Building A Gratitude Practice

Have you been hearing a lot about gratitude lately? Sometimes when life feels hard, gratitude can feel so forced or far away.

Let’s explore it from a different perspective… starting with a small appreciation.

A few weeks back my husband and I sat down to reflect on the year that had passed, and to think about what we wanted to bring into our life in the coming year. #corny? #YOLO! 

These conversations, these moments to pause, are so incredibly empowering. 

Why? Because we’re all pretty busy. We all have a lot going on, many things we want for ourselves, relationships to navigate. We all have responsibilities. We all get stressed and have things not go our way. 

And taking time to pause to think about the bigger picture can be an important anchor to come back to when life leads you astray. 

One of the things we talked about was regularly savoring all that we do have, all that we are already (both collectively and individually). This was a practice I started a few years ago and I’ve watched how it’s transformed my mood, energy, and how I feel in life and throughout my days. 

I call it… an appreciation practice. 

We hear a lot about the practice of gratitude. Gratitude has tremendous research supporting how helpful it can be for your mental and emotional health. I also totally understand how challenging it can feel to be grateful in the hard moments. I certainly don’t want you to feel the push of unhelpful, toxic positivity that may encourage you to deny how you’re actually feeling.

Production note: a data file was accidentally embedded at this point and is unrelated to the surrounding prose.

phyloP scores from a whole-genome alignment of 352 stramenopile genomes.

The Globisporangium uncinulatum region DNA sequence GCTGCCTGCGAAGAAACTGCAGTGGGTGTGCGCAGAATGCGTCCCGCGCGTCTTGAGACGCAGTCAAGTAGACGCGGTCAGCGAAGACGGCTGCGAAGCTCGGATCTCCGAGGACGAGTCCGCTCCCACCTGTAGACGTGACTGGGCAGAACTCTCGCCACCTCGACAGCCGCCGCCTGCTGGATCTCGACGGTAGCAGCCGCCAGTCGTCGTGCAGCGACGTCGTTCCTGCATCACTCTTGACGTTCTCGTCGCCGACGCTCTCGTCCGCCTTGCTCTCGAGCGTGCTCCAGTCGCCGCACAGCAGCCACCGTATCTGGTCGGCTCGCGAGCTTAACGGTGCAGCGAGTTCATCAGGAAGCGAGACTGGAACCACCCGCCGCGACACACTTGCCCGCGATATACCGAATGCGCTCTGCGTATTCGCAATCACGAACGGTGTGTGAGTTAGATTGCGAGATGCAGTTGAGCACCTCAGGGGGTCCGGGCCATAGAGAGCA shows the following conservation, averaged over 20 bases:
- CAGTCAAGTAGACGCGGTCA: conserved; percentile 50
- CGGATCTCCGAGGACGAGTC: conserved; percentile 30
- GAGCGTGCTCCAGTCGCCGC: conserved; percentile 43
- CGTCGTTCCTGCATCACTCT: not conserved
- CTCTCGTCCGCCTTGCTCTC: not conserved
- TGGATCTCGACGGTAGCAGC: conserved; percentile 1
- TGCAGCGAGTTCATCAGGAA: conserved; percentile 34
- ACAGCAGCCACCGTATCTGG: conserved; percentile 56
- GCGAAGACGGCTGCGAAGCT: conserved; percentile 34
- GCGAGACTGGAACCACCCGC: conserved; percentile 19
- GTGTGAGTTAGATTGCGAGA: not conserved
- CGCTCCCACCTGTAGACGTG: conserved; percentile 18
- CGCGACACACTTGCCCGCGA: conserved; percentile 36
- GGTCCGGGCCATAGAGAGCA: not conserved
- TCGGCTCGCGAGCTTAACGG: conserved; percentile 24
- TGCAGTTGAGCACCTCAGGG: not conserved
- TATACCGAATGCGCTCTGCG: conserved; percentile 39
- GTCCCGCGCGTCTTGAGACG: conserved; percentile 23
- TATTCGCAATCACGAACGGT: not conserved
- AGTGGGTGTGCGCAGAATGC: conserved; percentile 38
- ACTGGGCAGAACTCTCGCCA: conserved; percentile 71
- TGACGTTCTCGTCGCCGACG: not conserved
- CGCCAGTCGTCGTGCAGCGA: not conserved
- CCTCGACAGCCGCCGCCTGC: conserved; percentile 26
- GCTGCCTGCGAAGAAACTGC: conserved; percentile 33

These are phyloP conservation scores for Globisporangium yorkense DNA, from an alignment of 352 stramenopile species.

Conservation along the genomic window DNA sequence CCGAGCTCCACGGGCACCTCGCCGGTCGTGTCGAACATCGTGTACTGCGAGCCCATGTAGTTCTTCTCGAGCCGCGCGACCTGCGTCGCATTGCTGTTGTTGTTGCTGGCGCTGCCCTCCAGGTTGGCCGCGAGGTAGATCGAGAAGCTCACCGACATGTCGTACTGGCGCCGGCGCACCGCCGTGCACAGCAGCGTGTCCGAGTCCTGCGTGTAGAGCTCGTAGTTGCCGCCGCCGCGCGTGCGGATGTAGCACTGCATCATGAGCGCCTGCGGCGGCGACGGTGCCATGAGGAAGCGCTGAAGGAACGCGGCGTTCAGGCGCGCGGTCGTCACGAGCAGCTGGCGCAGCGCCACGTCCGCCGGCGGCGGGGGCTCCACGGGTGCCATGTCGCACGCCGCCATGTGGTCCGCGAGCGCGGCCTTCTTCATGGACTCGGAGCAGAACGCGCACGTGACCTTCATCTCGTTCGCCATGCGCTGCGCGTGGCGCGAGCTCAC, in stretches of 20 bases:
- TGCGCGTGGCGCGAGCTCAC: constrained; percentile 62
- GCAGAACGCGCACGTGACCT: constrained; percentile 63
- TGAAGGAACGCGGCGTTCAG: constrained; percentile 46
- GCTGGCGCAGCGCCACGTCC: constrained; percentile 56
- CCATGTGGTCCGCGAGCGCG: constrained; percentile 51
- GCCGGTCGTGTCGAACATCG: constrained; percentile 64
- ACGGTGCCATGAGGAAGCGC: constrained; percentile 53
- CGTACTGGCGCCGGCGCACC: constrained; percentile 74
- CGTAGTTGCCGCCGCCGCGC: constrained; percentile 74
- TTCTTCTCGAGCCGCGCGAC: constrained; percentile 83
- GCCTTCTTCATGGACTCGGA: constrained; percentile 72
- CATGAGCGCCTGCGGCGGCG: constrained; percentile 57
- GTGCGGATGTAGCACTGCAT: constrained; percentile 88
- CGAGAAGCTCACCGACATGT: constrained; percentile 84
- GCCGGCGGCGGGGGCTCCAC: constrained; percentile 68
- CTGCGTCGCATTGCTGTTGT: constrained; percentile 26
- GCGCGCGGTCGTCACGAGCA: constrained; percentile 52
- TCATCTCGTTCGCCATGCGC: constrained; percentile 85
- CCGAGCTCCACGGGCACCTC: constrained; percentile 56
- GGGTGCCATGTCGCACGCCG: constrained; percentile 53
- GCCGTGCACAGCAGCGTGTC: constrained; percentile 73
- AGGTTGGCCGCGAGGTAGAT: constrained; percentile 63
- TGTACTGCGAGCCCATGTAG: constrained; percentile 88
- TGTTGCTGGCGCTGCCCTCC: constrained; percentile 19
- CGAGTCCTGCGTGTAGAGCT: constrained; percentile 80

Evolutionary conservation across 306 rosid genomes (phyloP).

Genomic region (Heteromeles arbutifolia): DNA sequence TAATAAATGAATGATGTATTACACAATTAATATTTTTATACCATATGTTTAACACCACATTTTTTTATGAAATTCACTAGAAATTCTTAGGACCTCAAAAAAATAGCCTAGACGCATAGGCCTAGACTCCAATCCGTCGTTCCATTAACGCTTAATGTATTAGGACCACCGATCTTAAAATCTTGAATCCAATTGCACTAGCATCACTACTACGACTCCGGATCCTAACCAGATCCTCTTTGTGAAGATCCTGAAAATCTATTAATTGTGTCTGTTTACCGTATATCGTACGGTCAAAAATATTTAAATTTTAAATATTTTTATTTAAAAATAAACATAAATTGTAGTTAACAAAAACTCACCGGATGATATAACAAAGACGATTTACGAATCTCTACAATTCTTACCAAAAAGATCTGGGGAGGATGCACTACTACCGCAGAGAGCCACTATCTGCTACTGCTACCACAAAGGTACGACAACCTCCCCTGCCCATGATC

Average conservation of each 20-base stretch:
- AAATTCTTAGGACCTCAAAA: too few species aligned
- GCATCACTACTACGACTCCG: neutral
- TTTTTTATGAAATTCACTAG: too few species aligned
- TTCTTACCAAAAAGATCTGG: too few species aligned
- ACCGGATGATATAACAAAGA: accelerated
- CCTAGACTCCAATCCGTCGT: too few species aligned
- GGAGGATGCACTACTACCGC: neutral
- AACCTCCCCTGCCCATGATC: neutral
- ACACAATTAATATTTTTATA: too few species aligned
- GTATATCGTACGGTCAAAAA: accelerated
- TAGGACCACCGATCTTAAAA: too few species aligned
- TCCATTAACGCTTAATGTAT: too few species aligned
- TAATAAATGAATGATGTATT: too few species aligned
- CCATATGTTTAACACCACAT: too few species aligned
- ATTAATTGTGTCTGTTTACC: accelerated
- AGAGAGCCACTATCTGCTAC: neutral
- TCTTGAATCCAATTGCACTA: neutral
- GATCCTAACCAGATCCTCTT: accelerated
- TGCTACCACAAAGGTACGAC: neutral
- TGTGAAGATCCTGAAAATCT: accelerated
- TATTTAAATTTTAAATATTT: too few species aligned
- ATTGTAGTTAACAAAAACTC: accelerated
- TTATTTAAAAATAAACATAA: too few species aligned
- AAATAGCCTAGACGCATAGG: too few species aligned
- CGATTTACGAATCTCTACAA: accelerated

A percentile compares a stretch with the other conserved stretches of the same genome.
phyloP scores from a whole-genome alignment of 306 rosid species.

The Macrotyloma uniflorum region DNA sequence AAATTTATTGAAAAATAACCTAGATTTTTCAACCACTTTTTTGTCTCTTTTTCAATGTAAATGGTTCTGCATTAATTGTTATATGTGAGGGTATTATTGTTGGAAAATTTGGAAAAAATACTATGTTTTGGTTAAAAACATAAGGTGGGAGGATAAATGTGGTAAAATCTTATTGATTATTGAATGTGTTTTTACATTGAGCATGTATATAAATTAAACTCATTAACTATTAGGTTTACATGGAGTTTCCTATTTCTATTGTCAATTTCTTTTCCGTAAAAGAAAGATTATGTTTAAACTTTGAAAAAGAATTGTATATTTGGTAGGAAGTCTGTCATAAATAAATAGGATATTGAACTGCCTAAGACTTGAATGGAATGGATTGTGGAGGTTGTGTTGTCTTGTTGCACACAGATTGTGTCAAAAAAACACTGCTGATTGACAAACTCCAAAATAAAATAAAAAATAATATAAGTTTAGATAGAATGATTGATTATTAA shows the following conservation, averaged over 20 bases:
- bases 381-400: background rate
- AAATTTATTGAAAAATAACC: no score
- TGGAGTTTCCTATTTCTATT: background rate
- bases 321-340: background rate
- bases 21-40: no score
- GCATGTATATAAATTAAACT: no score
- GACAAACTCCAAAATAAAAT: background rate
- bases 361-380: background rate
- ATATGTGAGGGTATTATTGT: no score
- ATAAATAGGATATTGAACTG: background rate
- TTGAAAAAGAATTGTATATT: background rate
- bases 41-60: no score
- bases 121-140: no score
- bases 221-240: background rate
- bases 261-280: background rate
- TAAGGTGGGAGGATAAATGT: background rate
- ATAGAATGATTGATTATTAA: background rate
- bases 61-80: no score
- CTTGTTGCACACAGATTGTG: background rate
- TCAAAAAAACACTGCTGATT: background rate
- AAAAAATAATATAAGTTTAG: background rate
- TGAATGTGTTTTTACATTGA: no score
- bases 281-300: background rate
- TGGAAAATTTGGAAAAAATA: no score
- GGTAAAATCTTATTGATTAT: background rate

In comes the appreciation practice…

Appreciation is defined as recognition and enjoyment of the good qualities of someone or something. (Definition from Oxford Languages)

We can appreciate the big and small things. Like the first sip of your morning coffee in a moment of stillness, the smile of a stranger you ran by or the meaningful conversation you had with a loved one. It’s the everyday moments. 

By starting a regular appreciation practice, you’re training your mind to notice the everyday good moments and savor them. This may help to combat the negativity bias, to change what your mind is subconsciously searching for, and to improve your experience of presence and joy in your days. 

Who doesn’t want more of that?! So try it out. Take a pauce. What are 1-3 things you can appreciate from your day today? And if you want to keep the momentum going, try this practice 1x/day for the next 3 weeks to see if anything changes for your mood or mental health. 

Picture of Chelsea Connors

Chelsea Connors